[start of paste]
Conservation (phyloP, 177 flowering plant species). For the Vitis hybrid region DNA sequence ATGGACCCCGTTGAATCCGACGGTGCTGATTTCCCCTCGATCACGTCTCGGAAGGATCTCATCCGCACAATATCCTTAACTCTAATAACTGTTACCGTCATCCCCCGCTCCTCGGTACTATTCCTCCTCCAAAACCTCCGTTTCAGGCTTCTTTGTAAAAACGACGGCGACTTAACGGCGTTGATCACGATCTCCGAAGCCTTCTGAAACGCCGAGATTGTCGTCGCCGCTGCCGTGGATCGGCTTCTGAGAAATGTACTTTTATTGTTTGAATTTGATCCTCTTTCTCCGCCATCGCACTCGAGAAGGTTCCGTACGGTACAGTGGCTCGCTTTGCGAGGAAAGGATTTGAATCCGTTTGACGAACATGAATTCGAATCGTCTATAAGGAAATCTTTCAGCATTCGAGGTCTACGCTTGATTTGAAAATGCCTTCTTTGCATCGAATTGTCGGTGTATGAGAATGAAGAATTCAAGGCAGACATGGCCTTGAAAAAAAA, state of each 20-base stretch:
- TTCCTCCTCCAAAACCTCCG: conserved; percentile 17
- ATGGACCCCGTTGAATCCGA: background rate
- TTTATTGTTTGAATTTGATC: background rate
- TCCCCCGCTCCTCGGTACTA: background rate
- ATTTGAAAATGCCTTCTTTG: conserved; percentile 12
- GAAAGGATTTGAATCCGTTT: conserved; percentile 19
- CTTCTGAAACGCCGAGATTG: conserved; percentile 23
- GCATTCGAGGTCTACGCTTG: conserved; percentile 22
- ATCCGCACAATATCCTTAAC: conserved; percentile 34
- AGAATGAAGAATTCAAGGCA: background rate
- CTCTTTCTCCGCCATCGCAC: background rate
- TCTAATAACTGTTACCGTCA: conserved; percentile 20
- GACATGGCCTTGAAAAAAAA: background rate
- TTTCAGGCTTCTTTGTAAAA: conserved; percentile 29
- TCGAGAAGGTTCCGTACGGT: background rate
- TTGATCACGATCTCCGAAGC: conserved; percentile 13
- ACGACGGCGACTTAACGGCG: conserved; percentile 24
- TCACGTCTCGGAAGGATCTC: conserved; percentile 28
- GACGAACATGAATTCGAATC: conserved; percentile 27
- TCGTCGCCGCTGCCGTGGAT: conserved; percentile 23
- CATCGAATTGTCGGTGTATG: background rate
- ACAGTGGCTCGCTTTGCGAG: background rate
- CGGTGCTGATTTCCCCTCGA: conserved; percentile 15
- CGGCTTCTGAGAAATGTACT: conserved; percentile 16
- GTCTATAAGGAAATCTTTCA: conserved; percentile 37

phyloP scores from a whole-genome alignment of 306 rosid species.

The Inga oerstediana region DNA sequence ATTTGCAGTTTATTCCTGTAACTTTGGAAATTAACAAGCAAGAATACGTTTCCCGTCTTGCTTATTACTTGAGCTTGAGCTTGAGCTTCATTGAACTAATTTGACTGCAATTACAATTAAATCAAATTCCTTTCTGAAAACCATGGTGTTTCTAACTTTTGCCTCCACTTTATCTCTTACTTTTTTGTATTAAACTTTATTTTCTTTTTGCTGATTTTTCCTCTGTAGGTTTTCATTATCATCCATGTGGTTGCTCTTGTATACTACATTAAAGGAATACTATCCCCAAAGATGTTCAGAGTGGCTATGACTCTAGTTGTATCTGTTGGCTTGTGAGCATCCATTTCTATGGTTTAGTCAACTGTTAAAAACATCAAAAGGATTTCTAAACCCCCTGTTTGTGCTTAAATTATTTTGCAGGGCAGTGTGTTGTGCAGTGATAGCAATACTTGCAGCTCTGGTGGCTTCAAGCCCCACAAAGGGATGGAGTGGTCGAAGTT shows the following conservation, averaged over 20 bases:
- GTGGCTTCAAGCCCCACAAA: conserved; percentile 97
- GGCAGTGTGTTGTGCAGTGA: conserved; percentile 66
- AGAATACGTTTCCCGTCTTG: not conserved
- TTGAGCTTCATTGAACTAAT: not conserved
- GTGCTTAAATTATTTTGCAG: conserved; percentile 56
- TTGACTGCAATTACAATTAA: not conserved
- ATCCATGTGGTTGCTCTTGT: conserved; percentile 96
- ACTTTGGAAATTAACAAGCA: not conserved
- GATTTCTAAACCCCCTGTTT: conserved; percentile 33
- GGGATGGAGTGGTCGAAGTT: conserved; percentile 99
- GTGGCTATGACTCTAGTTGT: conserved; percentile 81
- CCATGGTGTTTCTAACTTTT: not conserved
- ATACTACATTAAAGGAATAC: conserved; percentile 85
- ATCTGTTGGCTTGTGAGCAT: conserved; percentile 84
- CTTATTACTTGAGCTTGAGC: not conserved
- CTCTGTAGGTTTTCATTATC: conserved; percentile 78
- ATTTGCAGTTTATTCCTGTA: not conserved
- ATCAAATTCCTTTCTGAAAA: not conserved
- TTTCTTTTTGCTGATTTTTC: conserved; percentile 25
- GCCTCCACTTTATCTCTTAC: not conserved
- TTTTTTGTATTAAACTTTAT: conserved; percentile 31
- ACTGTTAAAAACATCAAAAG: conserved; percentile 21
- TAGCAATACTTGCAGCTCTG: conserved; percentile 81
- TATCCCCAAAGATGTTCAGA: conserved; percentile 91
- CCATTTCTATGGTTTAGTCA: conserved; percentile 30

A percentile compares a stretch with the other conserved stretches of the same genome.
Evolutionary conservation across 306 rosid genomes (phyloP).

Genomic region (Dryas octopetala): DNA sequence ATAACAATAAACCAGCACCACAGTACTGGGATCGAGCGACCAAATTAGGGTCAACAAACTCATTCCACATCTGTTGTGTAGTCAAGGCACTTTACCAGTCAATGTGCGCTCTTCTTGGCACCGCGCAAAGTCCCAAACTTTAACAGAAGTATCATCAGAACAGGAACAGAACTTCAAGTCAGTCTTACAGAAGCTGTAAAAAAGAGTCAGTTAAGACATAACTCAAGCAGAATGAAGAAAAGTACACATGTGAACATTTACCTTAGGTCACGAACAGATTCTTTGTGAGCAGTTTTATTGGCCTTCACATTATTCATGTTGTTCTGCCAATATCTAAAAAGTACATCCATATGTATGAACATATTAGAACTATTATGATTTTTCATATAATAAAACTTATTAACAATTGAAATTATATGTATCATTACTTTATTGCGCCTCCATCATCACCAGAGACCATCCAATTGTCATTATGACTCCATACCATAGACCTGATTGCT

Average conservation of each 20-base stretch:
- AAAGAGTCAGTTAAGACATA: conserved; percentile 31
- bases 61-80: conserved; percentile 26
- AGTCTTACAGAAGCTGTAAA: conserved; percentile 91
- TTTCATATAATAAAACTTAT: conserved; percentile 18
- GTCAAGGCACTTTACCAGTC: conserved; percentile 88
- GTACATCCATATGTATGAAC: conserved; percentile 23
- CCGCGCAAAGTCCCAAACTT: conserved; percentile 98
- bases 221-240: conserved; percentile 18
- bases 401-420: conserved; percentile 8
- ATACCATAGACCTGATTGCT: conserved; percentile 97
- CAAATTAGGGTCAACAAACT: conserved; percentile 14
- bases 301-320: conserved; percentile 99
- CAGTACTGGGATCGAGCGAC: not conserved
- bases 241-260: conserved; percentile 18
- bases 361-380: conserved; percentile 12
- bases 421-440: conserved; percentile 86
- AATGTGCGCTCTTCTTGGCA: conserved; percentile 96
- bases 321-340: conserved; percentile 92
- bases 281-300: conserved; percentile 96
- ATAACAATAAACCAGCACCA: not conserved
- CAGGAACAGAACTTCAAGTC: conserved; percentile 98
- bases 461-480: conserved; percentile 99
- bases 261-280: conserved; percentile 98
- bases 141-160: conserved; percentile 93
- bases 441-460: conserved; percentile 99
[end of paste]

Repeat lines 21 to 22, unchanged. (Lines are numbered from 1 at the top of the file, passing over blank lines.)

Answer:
- TCGTCGCCGCTGCCGTGGAT: conserved; percentile 23
- CATCGAATTGTCGGTGTATG: background rate